Victrelis is indicated for the treatment of chronic hepatitis C virus (HCV) genotype 1 (G1) infection, in combination with peginterferon alfa and ribavirin (PR), in adult patients (18 years and older) with compensated liver disease, including cirrhosis, who are treatment-naive or who have failed previous interferon and ribavirin therapy. In the pharmacokinetic study, concomitant administration of Victrelis with Norvir (ritonavir) in combination with Reyataz (atazanavir) or Prezista (darunavir), or with Kaletra (lopinavir/ritonavir) resulted in reduced exposures of the HIV medicines and Victrelis.
Specifically, Victrelis reduced mean trough concentrations of ritonavir-boosted atazanavir, lopinavir, and darunavir by 49%, 43%, and 59%, respectively. Mean reductions of 34% to 44% and 25% to 36% were observed in AUC and Cmax of atazanavir, lopinavir, and darunavir. Coadministration of ritonavir-boosted atazanavir with Victrelis did not alter the exposure of Victrelis, but coadministration of Victrelis with lopinavir/ritonavir or ritonavir-boosted darunavir decreased the exposure of Victrelis by 45% and 32%, respectively.
These drug interactions may be clinically significant for patients infected with both chronic HCV and HIV by potentially reducing the effectiveness of these medicines when coadministered. Victrelis is not indicated for use in patients who are infected with both HIV-1 and chronic HCV. The safety and efficacy of Victrelis (boceprevir) has not been established in this coinfected population. Merck does not recommend the coadministration of Victrelis and ritonavir-boosted HIV protease inhibitors.
Health care providers who might have initiated Victrelis in combination with PR in HIV-HCV coinfected patients on fully suppressive antiretroviral therapy containing a ritonavir-boosted protease inhibitor should discuss these findings with those patients, and closely monitor those patients for HCV treatment response and for potential HCV and HIV virologic rebound.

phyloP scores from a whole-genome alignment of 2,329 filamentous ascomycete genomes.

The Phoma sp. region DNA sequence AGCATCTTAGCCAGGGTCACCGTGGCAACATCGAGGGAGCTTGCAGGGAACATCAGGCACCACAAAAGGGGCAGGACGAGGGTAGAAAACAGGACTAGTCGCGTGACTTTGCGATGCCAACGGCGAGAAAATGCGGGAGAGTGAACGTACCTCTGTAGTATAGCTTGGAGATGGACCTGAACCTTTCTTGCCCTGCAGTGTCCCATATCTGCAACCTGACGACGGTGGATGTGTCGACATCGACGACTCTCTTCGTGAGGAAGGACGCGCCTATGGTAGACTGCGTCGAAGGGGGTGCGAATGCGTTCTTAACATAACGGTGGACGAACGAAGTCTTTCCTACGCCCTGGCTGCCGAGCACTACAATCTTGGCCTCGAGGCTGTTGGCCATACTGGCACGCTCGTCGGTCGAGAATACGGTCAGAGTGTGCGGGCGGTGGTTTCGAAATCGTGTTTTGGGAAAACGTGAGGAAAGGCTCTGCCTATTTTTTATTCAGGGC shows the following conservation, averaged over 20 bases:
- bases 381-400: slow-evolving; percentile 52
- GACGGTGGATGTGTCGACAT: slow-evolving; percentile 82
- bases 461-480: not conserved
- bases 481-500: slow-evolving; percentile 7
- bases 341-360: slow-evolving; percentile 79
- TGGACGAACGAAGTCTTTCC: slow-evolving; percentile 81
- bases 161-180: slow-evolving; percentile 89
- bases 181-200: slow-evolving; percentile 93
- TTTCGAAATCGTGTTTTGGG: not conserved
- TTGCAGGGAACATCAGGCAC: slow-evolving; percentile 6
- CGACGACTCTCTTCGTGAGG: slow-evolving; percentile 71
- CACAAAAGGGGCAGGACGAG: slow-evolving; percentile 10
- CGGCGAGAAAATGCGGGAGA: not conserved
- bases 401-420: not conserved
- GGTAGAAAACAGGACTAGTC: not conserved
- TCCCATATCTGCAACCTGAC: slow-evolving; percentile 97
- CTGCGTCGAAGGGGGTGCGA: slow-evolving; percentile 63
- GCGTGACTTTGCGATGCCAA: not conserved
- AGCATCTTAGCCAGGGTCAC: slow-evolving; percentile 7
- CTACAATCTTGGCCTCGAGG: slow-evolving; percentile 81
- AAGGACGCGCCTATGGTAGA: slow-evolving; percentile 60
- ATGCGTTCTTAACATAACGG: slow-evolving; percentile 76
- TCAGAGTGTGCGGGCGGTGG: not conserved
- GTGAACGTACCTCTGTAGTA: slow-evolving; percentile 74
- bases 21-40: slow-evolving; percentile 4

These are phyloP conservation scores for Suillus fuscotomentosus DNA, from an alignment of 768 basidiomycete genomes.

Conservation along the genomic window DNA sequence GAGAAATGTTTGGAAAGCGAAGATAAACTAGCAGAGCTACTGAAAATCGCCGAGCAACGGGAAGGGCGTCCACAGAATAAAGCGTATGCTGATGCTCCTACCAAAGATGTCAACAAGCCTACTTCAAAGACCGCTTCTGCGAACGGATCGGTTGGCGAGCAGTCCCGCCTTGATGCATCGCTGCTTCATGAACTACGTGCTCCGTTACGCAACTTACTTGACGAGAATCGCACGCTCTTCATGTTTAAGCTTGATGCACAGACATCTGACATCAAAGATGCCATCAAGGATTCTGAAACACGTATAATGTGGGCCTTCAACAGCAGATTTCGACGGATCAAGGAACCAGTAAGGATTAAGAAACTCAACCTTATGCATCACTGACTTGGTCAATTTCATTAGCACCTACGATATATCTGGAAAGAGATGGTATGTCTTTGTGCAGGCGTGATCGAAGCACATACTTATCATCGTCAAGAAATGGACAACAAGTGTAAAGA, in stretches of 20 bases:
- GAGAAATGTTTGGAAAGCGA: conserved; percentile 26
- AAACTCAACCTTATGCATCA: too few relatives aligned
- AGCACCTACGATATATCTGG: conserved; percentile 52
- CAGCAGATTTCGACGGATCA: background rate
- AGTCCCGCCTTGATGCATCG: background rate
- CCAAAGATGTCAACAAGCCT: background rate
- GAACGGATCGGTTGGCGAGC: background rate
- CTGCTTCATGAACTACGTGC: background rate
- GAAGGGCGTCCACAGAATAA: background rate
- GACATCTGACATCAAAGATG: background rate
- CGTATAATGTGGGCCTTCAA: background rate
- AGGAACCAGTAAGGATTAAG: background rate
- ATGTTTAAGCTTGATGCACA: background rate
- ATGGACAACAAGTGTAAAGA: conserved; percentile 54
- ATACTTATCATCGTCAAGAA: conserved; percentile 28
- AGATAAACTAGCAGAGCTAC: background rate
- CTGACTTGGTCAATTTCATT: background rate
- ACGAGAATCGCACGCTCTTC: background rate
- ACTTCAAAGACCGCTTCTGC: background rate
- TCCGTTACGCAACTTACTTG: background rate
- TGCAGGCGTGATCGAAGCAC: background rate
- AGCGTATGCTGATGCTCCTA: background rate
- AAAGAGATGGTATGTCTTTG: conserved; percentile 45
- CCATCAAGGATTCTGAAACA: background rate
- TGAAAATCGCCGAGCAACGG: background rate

Patients should be advised to contact their health care provider before stopping any of their medications.
Merck is sharing these pharmacokinetic data with regulatory authorities in the countries where Victrelis is approved. Merck will be submitting requests to regulators to update the product labeling with these data.
These data have been submitted for scientific presentation at an upcoming medical forum.
For more information, please consult the enclosed Prescribing Information for Victrelis.
The Prescribing Information can also be found at http://www.merck.com/product/usa/pi_circulars/v/victrelis/victrelis_pi.pdf.
Should you have any questions, require further information on product safety, or wish to report an adverse event with Victrelis, please contact Merck at 1-877-888-4231. Alternatively, an adverse event can be reported directly to the FDA at 1-800-FDA-1088 or www.fda.gov/medwatch.
S. Sethu K. Reddy, MD
SSK Reddy, Merck. Results of Pharmacokinetic Study in Healthy Volunteers Given Victrelis (boceprevir) and Ritonavir-Boosted HIV Protease Inhibitors May Indicate Clinically Significant Drug Interactions for Patients Coinfected with Chronic Hepatitis C and HIV. Dear Health Care Professional letter. February 6, 2012.